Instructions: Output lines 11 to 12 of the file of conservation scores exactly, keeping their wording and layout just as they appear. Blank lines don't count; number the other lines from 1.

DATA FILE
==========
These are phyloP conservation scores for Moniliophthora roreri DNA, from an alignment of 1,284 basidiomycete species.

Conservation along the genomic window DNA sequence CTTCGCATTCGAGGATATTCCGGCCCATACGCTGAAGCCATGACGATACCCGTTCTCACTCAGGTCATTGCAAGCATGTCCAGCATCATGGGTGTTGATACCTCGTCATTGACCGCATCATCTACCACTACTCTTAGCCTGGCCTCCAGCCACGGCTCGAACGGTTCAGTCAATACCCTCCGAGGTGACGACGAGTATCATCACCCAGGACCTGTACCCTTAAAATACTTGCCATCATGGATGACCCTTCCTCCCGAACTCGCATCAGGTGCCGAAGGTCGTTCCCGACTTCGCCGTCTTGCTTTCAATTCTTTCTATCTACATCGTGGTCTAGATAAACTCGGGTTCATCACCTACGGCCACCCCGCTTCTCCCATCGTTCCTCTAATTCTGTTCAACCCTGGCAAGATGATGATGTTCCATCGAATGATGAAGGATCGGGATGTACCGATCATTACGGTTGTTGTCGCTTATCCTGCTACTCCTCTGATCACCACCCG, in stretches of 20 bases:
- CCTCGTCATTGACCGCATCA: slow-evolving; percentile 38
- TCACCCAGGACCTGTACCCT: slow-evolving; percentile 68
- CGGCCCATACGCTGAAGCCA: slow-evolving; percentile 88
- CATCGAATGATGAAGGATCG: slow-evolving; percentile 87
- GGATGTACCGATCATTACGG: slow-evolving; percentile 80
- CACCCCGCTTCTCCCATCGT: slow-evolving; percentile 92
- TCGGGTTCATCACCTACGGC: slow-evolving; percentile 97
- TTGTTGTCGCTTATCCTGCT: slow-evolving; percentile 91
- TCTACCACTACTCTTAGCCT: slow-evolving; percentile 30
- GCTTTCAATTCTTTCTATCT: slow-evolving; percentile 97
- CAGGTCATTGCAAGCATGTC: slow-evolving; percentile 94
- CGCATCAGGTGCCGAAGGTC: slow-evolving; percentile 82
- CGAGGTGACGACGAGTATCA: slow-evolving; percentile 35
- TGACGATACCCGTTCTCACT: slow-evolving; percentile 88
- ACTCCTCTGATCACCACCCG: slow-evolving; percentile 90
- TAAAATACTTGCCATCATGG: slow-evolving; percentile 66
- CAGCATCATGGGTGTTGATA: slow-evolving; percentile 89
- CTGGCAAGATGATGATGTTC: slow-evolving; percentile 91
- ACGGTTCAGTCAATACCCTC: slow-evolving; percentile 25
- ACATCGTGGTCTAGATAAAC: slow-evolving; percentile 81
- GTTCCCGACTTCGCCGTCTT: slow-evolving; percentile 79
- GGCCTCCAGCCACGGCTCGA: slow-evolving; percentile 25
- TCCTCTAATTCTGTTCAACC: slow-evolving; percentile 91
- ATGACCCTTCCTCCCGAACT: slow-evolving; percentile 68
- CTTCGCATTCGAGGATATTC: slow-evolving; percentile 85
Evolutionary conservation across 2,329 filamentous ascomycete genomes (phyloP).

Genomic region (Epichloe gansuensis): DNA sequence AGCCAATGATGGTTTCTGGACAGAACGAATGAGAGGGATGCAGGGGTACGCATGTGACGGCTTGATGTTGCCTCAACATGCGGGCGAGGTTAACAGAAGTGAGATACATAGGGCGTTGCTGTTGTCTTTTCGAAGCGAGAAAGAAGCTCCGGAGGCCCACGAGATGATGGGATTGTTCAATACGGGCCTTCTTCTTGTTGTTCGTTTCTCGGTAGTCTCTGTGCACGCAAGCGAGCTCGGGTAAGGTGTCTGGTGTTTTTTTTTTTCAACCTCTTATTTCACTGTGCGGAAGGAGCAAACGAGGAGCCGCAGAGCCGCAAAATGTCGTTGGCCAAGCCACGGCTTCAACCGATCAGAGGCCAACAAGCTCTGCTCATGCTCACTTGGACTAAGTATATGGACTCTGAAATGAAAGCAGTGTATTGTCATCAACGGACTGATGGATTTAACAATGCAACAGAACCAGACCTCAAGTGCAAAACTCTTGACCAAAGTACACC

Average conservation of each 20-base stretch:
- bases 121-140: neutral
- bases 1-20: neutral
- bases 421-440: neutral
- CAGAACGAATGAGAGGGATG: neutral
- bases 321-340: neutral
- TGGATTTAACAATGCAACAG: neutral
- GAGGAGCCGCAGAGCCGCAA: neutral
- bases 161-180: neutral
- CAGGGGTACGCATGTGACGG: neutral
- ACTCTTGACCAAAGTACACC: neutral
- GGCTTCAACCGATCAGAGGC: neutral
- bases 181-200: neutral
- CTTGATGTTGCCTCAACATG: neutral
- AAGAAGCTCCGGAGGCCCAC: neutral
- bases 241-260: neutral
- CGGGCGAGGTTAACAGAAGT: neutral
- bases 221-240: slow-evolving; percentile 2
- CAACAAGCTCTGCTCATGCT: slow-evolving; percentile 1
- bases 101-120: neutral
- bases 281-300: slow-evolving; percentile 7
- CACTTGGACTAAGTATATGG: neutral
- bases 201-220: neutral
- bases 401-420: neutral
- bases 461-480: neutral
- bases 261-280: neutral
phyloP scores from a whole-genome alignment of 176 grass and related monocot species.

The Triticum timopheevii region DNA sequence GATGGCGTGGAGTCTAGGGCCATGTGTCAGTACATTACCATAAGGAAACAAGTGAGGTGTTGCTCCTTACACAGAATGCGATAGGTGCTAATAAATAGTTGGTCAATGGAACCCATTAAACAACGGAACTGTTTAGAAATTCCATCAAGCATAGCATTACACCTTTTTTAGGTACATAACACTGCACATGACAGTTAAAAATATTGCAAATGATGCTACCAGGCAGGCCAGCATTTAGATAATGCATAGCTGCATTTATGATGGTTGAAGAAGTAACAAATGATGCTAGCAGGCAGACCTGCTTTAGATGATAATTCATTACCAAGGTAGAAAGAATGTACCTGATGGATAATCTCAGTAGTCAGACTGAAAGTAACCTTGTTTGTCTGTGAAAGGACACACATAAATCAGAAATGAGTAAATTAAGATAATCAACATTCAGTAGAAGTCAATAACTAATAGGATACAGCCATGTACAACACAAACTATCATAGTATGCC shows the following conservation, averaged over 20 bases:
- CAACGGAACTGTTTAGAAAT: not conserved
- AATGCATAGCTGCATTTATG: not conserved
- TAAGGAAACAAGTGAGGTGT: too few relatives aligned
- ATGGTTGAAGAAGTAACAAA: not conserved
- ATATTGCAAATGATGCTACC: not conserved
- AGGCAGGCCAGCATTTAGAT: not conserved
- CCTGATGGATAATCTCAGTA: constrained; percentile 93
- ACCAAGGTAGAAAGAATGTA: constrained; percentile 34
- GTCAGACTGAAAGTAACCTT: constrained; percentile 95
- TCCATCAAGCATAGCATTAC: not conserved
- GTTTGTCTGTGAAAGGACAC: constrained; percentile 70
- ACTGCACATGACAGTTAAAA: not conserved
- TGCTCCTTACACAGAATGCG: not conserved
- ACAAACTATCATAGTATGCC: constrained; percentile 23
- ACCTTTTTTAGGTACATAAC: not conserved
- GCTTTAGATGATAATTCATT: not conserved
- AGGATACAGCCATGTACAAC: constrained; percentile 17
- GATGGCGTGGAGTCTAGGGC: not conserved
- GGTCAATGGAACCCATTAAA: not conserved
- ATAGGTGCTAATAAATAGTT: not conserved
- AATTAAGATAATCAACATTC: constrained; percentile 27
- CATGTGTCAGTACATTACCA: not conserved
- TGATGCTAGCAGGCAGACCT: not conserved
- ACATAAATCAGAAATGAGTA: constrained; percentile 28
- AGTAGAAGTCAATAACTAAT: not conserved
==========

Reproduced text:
- TCTACCACTACTCTTAGCCT: slow-evolving; percentile 30
- GCTTTCAATTCTTTCTATCT: slow-evolving; percentile 97